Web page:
Tuesday, June 21, 2016

Whither Genius?

I recently read a remarkably dunderheaded blog post I will not share with you, in which some chap makes the perfectly correct statement that without a thorough grounding in music, Mozart would never have accomplished what he did, and then, incredibly, deduces from this that it's training alone that produces artistic genius. This is a fallacy my six year old would squint at. The guy wants to sell you photography education, natch.

It did cause me to wonder what a Mozart of the camera would look like, and I confess myself stumped.

So let's say you're making some work of Art or whatever, and that you're a genius. Where, exactly, does the genius show up?

First and foremost let's stipulate that in the really great stuff there's genius all over it. From the initial concept to the tiniest and most mundane details, there is, in the best work, a little flair of greatness.

That said, though, there's a lot of the work that's typically pretty close to paint by numbers, "Blah blah blah, fill in this bit with standard voice leading, you know how it goes", "this background is pretty much just green", and so on. A skilled technician could fill in various swathes of a symphony or painting or a sculpture with good quality boilerplate, imitating the style of the parts already provided, and complete the work perfectly well. It might not quite sparkly as if the master had finished it, but it's good.

The initial concept, at some point, isn't anything more complicated than "funeral mass, I need to write a funeral mass" which comes with a handy toolbox of tropes (minor key, lots of bass notes, march rhythms, and probably a 100 other things I don't know about) that you can get started with. There's no particular genius shining through here.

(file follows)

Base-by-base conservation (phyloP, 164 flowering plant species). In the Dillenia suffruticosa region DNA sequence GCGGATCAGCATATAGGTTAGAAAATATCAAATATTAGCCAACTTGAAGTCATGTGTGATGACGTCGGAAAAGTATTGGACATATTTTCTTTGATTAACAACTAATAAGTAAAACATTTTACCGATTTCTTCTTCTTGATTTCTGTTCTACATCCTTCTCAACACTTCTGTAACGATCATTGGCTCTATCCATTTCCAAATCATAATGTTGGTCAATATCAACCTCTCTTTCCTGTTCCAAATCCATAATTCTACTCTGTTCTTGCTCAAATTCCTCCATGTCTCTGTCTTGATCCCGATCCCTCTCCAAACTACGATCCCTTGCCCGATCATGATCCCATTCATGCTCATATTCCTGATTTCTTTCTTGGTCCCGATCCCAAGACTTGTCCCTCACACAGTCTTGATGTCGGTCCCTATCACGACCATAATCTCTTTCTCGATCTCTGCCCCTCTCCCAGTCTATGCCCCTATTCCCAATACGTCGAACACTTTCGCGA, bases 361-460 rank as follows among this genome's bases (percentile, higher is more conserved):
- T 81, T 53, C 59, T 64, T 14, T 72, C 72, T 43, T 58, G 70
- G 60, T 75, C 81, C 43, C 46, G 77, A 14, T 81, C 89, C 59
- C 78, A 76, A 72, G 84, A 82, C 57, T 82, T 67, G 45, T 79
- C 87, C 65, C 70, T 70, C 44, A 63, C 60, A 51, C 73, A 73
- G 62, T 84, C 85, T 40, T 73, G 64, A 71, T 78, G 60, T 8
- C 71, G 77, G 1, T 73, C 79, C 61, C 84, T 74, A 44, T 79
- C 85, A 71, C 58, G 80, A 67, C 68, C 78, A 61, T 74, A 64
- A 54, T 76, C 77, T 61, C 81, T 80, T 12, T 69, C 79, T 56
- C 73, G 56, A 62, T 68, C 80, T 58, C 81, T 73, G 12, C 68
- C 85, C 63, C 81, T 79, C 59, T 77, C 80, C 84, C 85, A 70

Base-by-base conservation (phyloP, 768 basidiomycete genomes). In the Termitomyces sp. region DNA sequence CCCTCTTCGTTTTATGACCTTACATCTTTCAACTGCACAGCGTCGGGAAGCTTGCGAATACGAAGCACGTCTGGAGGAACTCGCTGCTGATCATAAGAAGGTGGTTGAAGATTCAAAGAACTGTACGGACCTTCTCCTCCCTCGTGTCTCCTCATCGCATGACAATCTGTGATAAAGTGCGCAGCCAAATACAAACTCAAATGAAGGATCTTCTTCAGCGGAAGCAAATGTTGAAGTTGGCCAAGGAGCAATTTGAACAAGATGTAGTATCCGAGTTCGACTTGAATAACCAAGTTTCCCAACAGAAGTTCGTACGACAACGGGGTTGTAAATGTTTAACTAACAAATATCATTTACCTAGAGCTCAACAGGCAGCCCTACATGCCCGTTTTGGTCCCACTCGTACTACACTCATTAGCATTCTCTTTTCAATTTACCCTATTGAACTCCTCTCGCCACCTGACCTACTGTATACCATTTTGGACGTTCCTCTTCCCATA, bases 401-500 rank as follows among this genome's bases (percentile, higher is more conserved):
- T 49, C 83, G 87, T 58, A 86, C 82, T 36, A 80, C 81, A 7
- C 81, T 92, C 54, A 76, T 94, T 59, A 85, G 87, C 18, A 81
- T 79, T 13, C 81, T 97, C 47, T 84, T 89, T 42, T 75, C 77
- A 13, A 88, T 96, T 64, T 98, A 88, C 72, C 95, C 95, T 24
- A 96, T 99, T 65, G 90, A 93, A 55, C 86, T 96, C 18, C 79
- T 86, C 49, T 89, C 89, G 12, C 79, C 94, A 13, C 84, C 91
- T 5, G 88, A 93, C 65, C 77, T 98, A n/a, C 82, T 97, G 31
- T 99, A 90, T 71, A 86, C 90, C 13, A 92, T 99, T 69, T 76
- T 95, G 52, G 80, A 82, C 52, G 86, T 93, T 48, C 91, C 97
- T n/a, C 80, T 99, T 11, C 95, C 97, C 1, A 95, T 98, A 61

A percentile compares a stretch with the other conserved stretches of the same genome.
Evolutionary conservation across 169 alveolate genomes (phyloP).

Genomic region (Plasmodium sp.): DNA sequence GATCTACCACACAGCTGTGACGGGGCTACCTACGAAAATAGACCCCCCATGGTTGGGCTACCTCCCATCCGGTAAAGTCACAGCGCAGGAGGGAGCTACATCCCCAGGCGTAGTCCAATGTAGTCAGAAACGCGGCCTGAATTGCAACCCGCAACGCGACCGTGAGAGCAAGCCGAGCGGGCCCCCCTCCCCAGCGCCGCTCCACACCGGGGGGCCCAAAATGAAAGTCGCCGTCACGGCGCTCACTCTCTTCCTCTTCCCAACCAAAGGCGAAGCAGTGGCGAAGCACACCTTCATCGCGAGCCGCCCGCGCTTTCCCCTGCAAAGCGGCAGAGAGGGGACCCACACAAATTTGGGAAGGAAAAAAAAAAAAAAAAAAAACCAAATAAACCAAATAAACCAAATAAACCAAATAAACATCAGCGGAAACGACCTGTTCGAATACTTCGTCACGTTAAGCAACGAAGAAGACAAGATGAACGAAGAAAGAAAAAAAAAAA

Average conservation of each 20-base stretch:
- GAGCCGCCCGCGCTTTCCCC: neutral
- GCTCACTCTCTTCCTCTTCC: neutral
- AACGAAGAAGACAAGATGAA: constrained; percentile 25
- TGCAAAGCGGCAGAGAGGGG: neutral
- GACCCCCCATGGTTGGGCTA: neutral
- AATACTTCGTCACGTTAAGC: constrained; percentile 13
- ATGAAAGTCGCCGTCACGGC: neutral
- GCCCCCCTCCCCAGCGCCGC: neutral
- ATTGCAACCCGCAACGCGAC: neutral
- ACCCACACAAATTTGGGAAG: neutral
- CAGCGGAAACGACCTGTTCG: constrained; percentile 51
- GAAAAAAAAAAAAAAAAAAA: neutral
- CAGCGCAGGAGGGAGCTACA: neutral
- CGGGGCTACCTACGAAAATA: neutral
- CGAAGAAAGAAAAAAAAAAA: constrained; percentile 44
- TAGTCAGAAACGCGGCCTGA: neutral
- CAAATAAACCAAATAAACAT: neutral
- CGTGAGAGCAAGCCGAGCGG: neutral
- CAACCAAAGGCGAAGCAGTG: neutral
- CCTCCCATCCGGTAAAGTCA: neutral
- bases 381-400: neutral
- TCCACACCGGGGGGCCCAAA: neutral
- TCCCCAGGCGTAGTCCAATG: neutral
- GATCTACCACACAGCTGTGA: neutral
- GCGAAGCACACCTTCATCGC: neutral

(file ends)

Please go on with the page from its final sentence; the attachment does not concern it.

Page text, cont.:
The bulk of the genius, it seems to me, actually goes in to what I am going to call "the riff", which isn't quite accurate, because it's more than just a musical motive. It's the part where you synthesize the idea, the tropes that go with the idea, together with some standard stuff and generate an innovative solution that fits, that explicates, the idea.

In music you might use, I don't know, maybe an unorthodox approach to resolving dissonance that makes the particular harmonic progression you're writing work especially well with your concept. You might choose to paint a night sky as a riot of swirling blues and yellows.

Once you've got "the riff" (or several of them) sorted out, a skilled technician can crank out derivative works pretty much ad nauseum. The results might lack a little sparkle, a little je ne sais quoi but history shows us that typically even the experts can't tell, when the technician is really competent. Indeed, the Great Masters themselves did this, they reached into their little box of "riffs" and recycled them, which is really why the forgers get away with it without necessarily having that spark of genius themselves.

How does this fit into a photograph?

The idea of a "riff" still fits in. For some reason Eggleston's tricycle comes to mind, the use of forced perspective makes this picture what it is. It's a "riff" in the sense I mean. It's more than a gimmick, because it's what makes the picture work. It's a visual trick that expresses the idea extraordinarily.

Still, it seems to be somehow basically small. There doesn't seem to be as much room in photography for genius to do its thing. It's not as if we can now use this idea and a couple more like it to really stamp this string quartet with the idea, develop it a couple of different ways, and really let that riff shine, maybe introduce a few more like it and develop them too. It's pretty much "there is it in the picture", done.

This doesn't mean it's not a pretty great idea, it's just that it has a lot less room.

You can get a little farther with a book or collection, but it's still not exactly a symphony, is it?

I think, in short, that a little flash of genius goes a lot farther in photography.

It is as if musical pieces were all about 4 bars long. How would we then tell the difference between Mozart and someone less gifted? I myself might have a momentary flash of genius and write a short jingle of real genius. Mozart, though, could produce these things apparently on demand and elaborate them into hours of music essentially as fast as he could write, and he could write very fast indeed. That is why I'm not Mozart.

So, my thinking, at this precise moment, is that while their [sic] might be a Mozart of the camera running around somewhere, it's going to be harder to recognize that work.